Walter Pidgeon

Thoughts on the Ultimate Hollywood Film

Kirk Douglas is pleased with Lana Turner's performance - for now. Image: The Guardian

Kirk Douglas is pleased with Lana Turner’s performance – for now. Image: The Guardian


Quick! Without searching online, do you know who won the Pulitzer Prize for fiction last year? … Anyone?

Alas, this is the downside of winning a Big Prize. In time, winners’ names become reduced to a trivia answer. (“I’ll take last year’s winners for $200, Alex.”)

There are countless movies that examine winning big prizes or, rather, winning big in life. One film, the 1952 drama, The Bad and the Beautiful, examines winning in Hollywood.

We think The Bad and the Beautiful could be the ultimate Hollywood film, but not in the way you might expect.

First, let us say this is a well-crafted film with inspiring performances. It would take us at least week to describe how brilliantly cast these actors are, under the expert direction of Vincente Minnelli.

Told through flashbacks, the film is cordoned into three sections as told from the perspective of three characters, each a member of the Hollywood elite. Common to all of these characters is Jonathan Shield (Kirk Douglas), a ruthless but charming movie mogul who uses people then beats them at their own game.

Douglas’ character has been exiled from Hollywood and is languishing in Europe. In an attempt to resuscitate his career, he arranges a phone meeting with the three people he’s used the most: a film director (Barry Sullivan); an actress (Lana Turner); and a screenwriter (Dick Powell). Each of these has a heart-wrenching story of how Douglas used them and knocked them aside.

At first the trio is reluctant to have the teleconference with Douglas, let alone work with him again. But Douglas’ ally/producer (Walter Pidgeon), a smooth-talking diplomat, explains to each of them how Douglas has actually boosted their careers. The director has twice been awarded an Oscar. The actress is a top box-office draw. And the writer has won the Pulitzer Prize.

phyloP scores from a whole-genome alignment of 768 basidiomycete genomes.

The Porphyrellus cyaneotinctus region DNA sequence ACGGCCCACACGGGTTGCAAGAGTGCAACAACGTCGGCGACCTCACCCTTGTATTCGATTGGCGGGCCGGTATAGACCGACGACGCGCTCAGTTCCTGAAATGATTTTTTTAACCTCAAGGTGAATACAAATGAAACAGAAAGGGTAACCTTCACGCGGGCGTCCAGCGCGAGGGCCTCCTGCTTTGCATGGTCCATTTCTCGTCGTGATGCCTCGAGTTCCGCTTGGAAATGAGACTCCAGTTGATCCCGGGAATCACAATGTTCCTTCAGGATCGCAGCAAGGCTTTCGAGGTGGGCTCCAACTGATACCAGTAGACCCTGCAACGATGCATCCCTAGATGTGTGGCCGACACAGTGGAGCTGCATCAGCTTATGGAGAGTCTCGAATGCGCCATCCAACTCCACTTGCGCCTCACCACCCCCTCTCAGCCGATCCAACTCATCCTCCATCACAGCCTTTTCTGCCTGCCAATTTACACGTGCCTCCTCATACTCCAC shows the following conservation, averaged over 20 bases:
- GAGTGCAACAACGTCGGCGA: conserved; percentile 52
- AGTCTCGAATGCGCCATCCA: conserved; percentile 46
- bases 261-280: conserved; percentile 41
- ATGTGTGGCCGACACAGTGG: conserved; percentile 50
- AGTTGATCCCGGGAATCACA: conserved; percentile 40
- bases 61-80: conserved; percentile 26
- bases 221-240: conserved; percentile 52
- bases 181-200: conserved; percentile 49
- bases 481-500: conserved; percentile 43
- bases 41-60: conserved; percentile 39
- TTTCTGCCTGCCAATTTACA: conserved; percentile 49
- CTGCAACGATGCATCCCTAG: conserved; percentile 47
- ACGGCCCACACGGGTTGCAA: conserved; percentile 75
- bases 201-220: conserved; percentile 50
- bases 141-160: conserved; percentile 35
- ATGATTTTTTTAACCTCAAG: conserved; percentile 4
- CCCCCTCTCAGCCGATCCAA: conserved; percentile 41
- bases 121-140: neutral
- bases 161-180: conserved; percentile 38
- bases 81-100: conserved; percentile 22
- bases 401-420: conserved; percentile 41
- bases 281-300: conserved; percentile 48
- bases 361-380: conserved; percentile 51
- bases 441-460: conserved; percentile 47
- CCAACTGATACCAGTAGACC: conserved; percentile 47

See? Douglas’ character isn’t that bad, explains Pidgeon. He’s actually helped you people. It’s not like he’s killed anyone.

Oh. Wait a minute.

Let’s look at Powell’s character. He wrote a Pulitzer-Prize-winning novel about a southern woman based on his late wife; a woman who died in an accident during an illicit rendezvous that Douglas had arranged. Douglas didn’t mean for the woman to die; after all, it was her choice to jump at the bait he offered. Is it Douglas’ fault he spotted her weakness and gave her a push? But now that she’s dead, Powell ends up writing the Great American Novel. Pidgeon’s character tells Powell he should be grateful.

Grateful? For losing his wife?

Similarly, Sullivan’s character thinks he’s Douglas’ friend and entrusts him to direct a screenplay he wrote. Douglas steals the screenplay and manages to get Sullivan fired from the project. As for Turner’s character, she falls in love with Douglas; their relationship lasts during the filming of a movie, then he dumps her without warning.

Pidgeon also tells Sullivan and Turner they should be grateful, too. Being used and stabbed in the back in return for more money and fame is worth it, apparently. Why else would you develop relationships?

Is this really the underlying message here? Relationships are expendable when furthering your career? It’s all worth it if you attain greater material success?